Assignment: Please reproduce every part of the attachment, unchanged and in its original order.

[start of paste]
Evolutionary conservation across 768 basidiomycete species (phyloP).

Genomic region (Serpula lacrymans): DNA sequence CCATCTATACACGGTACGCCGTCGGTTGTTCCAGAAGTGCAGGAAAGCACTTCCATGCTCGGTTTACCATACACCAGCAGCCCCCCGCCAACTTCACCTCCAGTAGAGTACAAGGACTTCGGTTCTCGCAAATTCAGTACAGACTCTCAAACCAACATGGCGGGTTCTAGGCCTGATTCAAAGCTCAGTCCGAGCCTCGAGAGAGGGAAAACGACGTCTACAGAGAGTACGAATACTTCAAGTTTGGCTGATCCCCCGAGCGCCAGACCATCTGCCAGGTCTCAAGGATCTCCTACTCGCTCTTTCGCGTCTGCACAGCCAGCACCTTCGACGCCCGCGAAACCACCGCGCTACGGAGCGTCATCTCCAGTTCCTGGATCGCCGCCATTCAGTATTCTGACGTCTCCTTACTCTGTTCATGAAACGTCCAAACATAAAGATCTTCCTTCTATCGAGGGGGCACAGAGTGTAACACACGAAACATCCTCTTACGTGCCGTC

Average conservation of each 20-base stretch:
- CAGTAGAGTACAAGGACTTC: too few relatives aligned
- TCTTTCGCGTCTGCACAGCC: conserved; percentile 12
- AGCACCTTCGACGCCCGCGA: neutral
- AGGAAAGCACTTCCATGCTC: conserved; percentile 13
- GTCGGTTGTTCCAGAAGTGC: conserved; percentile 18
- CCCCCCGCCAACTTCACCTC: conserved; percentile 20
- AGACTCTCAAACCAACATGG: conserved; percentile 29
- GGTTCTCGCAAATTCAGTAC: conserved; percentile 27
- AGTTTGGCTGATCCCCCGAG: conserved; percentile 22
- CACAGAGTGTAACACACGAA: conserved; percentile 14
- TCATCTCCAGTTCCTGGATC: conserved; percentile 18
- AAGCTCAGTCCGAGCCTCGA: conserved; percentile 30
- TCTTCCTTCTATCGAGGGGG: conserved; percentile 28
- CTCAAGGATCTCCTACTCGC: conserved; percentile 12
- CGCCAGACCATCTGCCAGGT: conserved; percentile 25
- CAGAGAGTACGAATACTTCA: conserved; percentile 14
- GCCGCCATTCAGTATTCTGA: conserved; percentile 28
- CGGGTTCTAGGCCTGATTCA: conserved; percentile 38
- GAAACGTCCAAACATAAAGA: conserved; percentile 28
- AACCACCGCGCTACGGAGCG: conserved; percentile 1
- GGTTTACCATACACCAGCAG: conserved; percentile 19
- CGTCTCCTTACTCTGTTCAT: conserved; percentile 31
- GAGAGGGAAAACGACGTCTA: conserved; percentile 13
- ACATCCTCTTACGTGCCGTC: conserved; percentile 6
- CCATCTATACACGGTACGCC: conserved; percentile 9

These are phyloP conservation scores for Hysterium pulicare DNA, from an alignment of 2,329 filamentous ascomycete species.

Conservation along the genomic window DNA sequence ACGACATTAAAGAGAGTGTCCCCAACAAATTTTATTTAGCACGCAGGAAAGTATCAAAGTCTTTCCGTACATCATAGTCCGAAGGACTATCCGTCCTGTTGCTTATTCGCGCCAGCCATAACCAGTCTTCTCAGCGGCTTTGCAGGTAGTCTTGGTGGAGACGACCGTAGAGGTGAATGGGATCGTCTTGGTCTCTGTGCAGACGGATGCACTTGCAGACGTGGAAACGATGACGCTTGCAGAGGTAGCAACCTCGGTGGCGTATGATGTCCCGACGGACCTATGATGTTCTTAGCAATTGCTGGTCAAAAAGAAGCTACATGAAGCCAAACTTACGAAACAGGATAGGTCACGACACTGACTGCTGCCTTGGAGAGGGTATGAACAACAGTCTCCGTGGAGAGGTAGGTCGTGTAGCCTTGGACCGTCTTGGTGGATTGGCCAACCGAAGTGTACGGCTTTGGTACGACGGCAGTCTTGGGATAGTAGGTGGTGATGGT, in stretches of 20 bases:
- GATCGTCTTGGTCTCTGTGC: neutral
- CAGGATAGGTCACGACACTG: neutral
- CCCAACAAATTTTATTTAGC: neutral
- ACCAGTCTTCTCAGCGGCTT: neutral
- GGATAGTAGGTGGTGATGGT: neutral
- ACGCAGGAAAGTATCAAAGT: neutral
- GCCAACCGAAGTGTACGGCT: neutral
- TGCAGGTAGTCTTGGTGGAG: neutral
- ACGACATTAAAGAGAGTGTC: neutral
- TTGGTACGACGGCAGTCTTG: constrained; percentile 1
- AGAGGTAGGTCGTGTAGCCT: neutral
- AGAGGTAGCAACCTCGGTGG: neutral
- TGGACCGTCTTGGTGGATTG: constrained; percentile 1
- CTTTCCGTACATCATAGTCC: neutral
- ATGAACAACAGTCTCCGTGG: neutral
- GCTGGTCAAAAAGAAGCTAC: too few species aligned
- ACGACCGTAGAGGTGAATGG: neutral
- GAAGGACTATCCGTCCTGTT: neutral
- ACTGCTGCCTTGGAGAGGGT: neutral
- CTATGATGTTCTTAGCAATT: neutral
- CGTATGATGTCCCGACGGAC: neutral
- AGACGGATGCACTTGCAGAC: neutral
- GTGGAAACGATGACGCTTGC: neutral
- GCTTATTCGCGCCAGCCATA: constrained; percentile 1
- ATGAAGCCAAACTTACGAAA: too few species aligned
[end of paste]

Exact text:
Evolutionary conservation across 768 basidiomycete species (phyloP).

Genomic region (Serpula lacrymans): DNA sequence CCATCTATACACGGTACGCCGTCGGTTGTTCCAGAAGTGCAGGAAAGCACTTCCATGCTCGGTTTACCATACACCAGCAGCCCCCCGCCAACTTCACCTCCAGTAGAGTACAAGGACTTCGGTTCTCGCAAATTCAGTACAGACTCTCAAACCAACATGGCGGGTTCTAGGCCTGATTCAAAGCTCAGTCCGAGCCTCGAGAGAGGGAAAACGACGTCTACAGAGAGTACGAATACTTCAAGTTTGGCTGATCCCCCGAGCGCCAGACCATCTGCCAGGTCTCAAGGATCTCCTACTCGCTCTTTCGCGTCTGCACAGCCAGCACCTTCGACGCCCGCGAAACCACCGCGCTACGGAGCGTCATCTCCAGTTCCTGGATCGCCGCCATTCAGTATTCTGACGTCTCCTTACTCTGTTCATGAAACGTCCAAACATAAAGATCTTCCTTCTATCGAGGGGGCACAGAGTGTAACACACGAAACATCCTCTTACGTGCCGTC

Average conservation of each 20-base stretch:
- CAGTAGAGTACAAGGACTTC: too few relatives aligned
- TCTTTCGCGTCTGCACAGCC: conserved; percentile 12
- AGCACCTTCGACGCCCGCGA: neutral
- AGGAAAGCACTTCCATGCTC: conserved; percentile 13
- GTCGGTTGTTCCAGAAGTGC: conserved; percentile 18
- CCCCCCGCCAACTTCACCTC: conserved; percentile 20
- AGACTCTCAAACCAACATGG: conserved; percentile 29
- GGTTCTCGCAAATTCAGTAC: conserved; percentile 27
- AGTTTGGCTGATCCCCCGAG: conserved; percentile 22
- CACAGAGTGTAACACACGAA: conserved; percentile 14
- TCATCTCCAGTTCCTGGATC: conserved; percentile 18
- AAGCTCAGTCCGAGCCTCGA: conserved; percentile 30
- TCTTCCTTCTATCGAGGGGG: conserved; percentile 28
- CTCAAGGATCTCCTACTCGC: conserved; percentile 12
- CGCCAGACCATCTGCCAGGT: conserved; percentile 25
- CAGAGAGTACGAATACTTCA: conserved; percentile 14
- GCCGCCATTCAGTATTCTGA: conserved; percentile 28
- CGGGTTCTAGGCCTGATTCA: conserved; percentile 38
- GAAACGTCCAAACATAAAGA: conserved; percentile 28
- AACCACCGCGCTACGGAGCG: conserved; percentile 1
- GGTTTACCATACACCAGCAG: conserved; percentile 19
- CGTCTCCTTACTCTGTTCAT: conserved; percentile 31
- GAGAGGGAAAACGACGTCTA: conserved; percentile 13
- ACATCCTCTTACGTGCCGTC: conserved; percentile 6
- CCATCTATACACGGTACGCC: conserved; percentile 9

These are phyloP conservation scores for Hysterium pulicare DNA, from an alignment of 2,329 filamentous ascomycete species.

Conservation along the genomic window DNA sequence ACGACATTAAAGAGAGTGTCCCCAACAAATTTTATTTAGCACGCAGGAAAGTATCAAAGTCTTTCCGTACATCATAGTCCGAAGGACTATCCGTCCTGTTGCTTATTCGCGCCAGCCATAACCAGTCTTCTCAGCGGCTTTGCAGGTAGTCTTGGTGGAGACGACCGTAGAGGTGAATGGGATCGTCTTGGTCTCTGTGCAGACGGATGCACTTGCAGACGTGGAAACGATGACGCTTGCAGAGGTAGCAACCTCGGTGGCGTATGATGTCCCGACGGACCTATGATGTTCTTAGCAATTGCTGGTCAAAAAGAAGCTACATGAAGCCAAACTTACGAAACAGGATAGGTCACGACACTGACTGCTGCCTTGGAGAGGGTATGAACAACAGTCTCCGTGGAGAGGTAGGTCGTGTAGCCTTGGACCGTCTTGGTGGATTGGCCAACCGAAGTGTACGGCTTTGGTACGACGGCAGTCTTGGGATAGTAGGTGGTGATGGT, in stretches of 20 bases:
- GATCGTCTTGGTCTCTGTGC: neutral
- CAGGATAGGTCACGACACTG: neutral
- CCCAACAAATTTTATTTAGC: neutral
- ACCAGTCTTCTCAGCGGCTT: neutral
- GGATAGTAGGTGGTGATGGT: neutral
- ACGCAGGAAAGTATCAAAGT: neutral
- GCCAACCGAAGTGTACGGCT: neutral
- TGCAGGTAGTCTTGGTGGAG: neutral
- ACGACATTAAAGAGAGTGTC: neutral
- TTGGTACGACGGCAGTCTTG: constrained; percentile 1
- AGAGGTAGGTCGTGTAGCCT: neutral
- AGAGGTAGCAACCTCGGTGG: neutral
- TGGACCGTCTTGGTGGATTG: constrained; percentile 1
- CTTTCCGTACATCATAGTCC: neutral
- ATGAACAACAGTCTCCGTGG: neutral
- GCTGGTCAAAAAGAAGCTAC: too few species aligned
- ACGACCGTAGAGGTGAATGG: neutral
- GAAGGACTATCCGTCCTGTT: neutral
- ACTGCTGCCTTGGAGAGGGT: neutral
- CTATGATGTTCTTAGCAATT: neutral
- CGTATGATGTCCCGACGGAC: neutral
- AGACGGATGCACTTGCAGAC: neutral
- GTGGAAACGATGACGCTTGC: neutral
- GCTTATTCGCGCCAGCCATA: constrained; percentile 1
- ATGAAGCCAAACTTACGAAA: too few species aligned